Okay, we’re going to mix it up a bit today. Lest you think that I am a birkenstock/patchouli-wearing socially engaged Buddhist, it’s important to know that one of my original intentions for the Jizo Chronicles was to give voice to many kinds of engaged dharma, and to demonstrate that it doesn’t all fall into the liberal/progressive camp. And that’s a good thing.
One of the hats I wear is directing the Upaya Zen Center‘s two-year Buddhist Chaplaincy Training Program. I’ve been doing this with Roshi Joan Halifax since the inception of the program in 2008, and it’s one of the most deeply satisfying experiences in my life. One of the students from our first cohort (which graduated this past March) was Dr. Christopher Ford. Chris is a dedicated Buddhist practitioner as well as a brilliant man. A graduate of Harvard, Oxford, and Yale, he served as the U.S. Special Representative for Nuclear Nonproliferation during the Bush Administration and he’s currently a senior fellow at the Hudson Institute. Chris is the author of The Mind of Empire: China’s History and Modern Foreign Relations, and he has a website, New Paradigms Forum.
Chris and I have a lot of affection and respect for each other, even while our perspectives on a number of political issues are often quite different. But I have to say, one paper that Chris wrote while in our program — called “Nukes and the Vow: Security Strategy as Peacework” — really caused me to question a number of my own assumptions, both about nuclear disarmament as well as engaged Buddhism.
Because I know Chris well, because we have practiced alongside of one another, and because I have tremendous regard for both his meditation practice as well as his extensive experience working in the world of government policy and diplomacy, I really sat with challenging questions he posed in this paper. One of Chris’ points is that even as peaceworkers, we should be very wary of being absolutists and “theologizing” the idea of total nuclear disarmament. He goes on to explore why abolition of nuclear weapons may not be the “skillful means” that advocates of nonviolence think it is.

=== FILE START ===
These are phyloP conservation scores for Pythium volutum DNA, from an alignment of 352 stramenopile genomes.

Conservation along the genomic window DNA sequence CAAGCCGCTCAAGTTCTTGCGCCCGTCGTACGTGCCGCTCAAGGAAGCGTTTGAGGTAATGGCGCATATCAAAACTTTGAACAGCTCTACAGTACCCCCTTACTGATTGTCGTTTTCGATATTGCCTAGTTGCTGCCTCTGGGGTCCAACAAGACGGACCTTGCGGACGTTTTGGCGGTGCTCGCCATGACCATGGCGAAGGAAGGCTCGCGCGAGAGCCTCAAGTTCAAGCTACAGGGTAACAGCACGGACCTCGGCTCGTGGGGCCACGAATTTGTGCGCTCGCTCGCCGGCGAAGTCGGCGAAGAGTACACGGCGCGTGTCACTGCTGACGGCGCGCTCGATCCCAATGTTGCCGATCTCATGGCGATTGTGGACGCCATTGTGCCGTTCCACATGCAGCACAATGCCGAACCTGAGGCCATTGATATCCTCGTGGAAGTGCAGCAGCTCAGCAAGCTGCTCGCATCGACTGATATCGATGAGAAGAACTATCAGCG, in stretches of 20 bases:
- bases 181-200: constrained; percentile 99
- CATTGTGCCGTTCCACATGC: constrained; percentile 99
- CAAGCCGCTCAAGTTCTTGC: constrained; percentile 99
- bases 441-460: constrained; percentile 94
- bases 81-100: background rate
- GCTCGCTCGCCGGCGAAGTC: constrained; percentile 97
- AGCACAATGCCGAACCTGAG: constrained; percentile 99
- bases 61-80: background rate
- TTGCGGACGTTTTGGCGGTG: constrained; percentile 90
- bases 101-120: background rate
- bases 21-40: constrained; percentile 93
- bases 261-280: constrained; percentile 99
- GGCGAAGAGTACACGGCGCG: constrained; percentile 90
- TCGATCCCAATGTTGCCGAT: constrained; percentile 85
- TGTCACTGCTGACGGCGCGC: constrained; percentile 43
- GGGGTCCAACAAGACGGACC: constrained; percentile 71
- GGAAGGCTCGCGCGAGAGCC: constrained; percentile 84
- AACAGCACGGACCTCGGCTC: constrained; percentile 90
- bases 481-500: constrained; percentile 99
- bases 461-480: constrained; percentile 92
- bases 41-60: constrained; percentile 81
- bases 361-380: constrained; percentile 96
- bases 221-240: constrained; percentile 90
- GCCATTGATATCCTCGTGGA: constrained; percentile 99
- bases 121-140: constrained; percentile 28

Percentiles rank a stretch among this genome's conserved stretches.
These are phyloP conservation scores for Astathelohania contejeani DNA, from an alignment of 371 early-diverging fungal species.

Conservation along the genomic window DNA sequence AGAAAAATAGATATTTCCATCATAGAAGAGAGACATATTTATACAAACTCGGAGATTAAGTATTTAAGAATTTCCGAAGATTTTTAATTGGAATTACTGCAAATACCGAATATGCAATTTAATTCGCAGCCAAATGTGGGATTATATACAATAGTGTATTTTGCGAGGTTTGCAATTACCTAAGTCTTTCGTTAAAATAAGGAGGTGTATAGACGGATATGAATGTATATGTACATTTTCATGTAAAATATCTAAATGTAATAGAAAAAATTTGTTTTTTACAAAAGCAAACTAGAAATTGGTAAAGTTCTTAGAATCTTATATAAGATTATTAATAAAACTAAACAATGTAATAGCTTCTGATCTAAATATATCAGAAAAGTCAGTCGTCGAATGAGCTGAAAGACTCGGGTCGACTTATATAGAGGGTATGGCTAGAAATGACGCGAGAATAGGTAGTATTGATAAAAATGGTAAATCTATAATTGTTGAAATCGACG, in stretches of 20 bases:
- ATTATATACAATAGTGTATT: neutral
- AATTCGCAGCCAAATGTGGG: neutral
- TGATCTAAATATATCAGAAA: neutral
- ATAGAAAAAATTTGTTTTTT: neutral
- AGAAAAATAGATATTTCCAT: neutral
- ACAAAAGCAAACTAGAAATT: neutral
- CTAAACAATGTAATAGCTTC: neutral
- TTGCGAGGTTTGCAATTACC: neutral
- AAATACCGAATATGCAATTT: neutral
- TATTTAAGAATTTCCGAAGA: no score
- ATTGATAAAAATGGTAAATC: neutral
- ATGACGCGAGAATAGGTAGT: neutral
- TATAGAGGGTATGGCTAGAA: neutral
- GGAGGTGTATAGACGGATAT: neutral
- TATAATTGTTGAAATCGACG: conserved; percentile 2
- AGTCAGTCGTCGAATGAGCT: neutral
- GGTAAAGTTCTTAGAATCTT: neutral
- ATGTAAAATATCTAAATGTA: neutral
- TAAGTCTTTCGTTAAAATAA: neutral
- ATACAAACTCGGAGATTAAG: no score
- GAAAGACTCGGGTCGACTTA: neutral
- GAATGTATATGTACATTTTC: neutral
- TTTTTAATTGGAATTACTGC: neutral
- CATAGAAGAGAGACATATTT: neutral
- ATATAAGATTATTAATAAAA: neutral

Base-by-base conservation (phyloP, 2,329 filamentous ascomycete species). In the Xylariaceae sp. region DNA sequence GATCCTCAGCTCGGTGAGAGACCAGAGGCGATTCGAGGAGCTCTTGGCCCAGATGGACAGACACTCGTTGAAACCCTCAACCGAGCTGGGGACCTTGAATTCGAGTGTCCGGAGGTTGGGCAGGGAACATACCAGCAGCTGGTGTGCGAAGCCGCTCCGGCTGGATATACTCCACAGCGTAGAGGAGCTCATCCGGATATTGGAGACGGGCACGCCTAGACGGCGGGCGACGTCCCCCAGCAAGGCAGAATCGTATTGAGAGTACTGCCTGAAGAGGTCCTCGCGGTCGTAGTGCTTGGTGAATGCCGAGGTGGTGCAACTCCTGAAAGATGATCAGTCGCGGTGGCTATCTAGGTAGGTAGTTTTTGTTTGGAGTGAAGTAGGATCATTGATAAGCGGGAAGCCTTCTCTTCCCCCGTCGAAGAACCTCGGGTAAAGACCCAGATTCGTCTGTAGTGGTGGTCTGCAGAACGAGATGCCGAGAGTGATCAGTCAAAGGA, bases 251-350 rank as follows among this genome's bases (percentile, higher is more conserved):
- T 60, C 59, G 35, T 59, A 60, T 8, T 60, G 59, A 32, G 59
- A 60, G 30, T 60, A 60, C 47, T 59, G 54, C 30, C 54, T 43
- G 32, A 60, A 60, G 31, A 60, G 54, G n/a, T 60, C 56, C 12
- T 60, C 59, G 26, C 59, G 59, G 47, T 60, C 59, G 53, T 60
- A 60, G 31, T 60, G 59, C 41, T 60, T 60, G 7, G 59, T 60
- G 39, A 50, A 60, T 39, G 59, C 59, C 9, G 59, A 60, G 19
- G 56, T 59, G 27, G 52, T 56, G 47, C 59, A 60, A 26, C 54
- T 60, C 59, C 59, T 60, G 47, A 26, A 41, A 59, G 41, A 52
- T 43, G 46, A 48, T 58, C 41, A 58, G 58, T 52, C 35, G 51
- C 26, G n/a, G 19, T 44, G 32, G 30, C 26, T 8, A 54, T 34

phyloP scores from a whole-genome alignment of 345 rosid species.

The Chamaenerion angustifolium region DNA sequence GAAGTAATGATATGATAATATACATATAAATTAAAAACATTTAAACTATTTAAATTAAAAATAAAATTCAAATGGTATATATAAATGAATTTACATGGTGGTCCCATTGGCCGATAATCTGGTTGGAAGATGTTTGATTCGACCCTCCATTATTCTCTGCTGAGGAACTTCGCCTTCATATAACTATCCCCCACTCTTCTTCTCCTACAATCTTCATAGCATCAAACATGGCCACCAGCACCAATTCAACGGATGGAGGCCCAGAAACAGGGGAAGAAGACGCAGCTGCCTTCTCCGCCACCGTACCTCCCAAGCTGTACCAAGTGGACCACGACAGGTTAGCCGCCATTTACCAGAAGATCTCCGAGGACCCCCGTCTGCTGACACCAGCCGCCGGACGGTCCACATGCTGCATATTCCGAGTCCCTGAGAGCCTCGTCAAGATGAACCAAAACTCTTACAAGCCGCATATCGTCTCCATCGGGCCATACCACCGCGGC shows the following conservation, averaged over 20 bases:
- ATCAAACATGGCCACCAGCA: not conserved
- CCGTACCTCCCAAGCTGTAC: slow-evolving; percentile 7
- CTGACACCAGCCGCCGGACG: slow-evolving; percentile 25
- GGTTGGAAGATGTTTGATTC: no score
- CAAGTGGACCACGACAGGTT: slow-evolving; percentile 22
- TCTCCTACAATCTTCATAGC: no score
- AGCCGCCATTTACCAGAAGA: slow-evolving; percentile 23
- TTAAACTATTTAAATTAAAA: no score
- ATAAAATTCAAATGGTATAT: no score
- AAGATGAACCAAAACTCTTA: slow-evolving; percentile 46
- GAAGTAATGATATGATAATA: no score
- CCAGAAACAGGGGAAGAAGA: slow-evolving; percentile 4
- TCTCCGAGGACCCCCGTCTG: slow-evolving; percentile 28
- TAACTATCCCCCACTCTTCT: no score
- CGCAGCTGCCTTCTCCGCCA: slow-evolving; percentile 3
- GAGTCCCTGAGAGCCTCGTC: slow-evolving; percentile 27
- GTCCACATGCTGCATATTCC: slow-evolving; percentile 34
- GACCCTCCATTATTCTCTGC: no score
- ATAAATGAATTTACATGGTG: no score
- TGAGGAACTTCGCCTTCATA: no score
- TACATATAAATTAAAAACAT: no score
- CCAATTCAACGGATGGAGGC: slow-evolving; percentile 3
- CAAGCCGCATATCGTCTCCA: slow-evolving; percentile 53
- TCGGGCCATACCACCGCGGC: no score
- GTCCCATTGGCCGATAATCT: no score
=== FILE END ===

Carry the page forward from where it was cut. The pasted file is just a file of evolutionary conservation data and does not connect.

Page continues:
I’m posting two short excerpts from the piece below. It’s a long article, so I’m including a link to the full version as a Word document here: Nukes and the Vow. I hope you take time to read all of it because one piece builds upon another, and it’s important to have the whole context of what Chris is saying. I’m curious to hear what you think about all this, and I send a big bow to Chris for his great heart/mind.
It is relatively easy to vow to save all sentient beings; it is much harder to figure out how best to do it. Engaged Buddhism – that rich field of action in the world that devotes itself to the alleviation of suffering by trying to address unhealthy patterns and structures in human social life – aims beyond merely the transformation of individual hearts. It aspires also to systemic transformation. This inescapably entangles it, however, with quite conventional issues of public policy….
In Buddhist peacework, our lodestar should be fundamental human security, rather than the talismanic presence or absence of nuclear devices per se. If we cannot be reasonably confident of real security in a nuclear-weapon free world, it might be better to have a world with nuclear weapons but in which we can have more such confidence. Depending upon our assessment of the anticipated conditions, in other words, it might be possible to make a Buddhist argument for the retention of nuclear weapons as one constituent element of the global security system. Make no mistake: I do not make such an argument here. Nevertheless, it may be incumbent upon all Engaged Buddhists to be at least alive to this possibility. As the saying goes, the devil is in the details; we should not let either pro- or anti-nuclear knowing get in the way of our employment of skillful means for the alleviation of suffering in this complicated and messy world of international political samsara.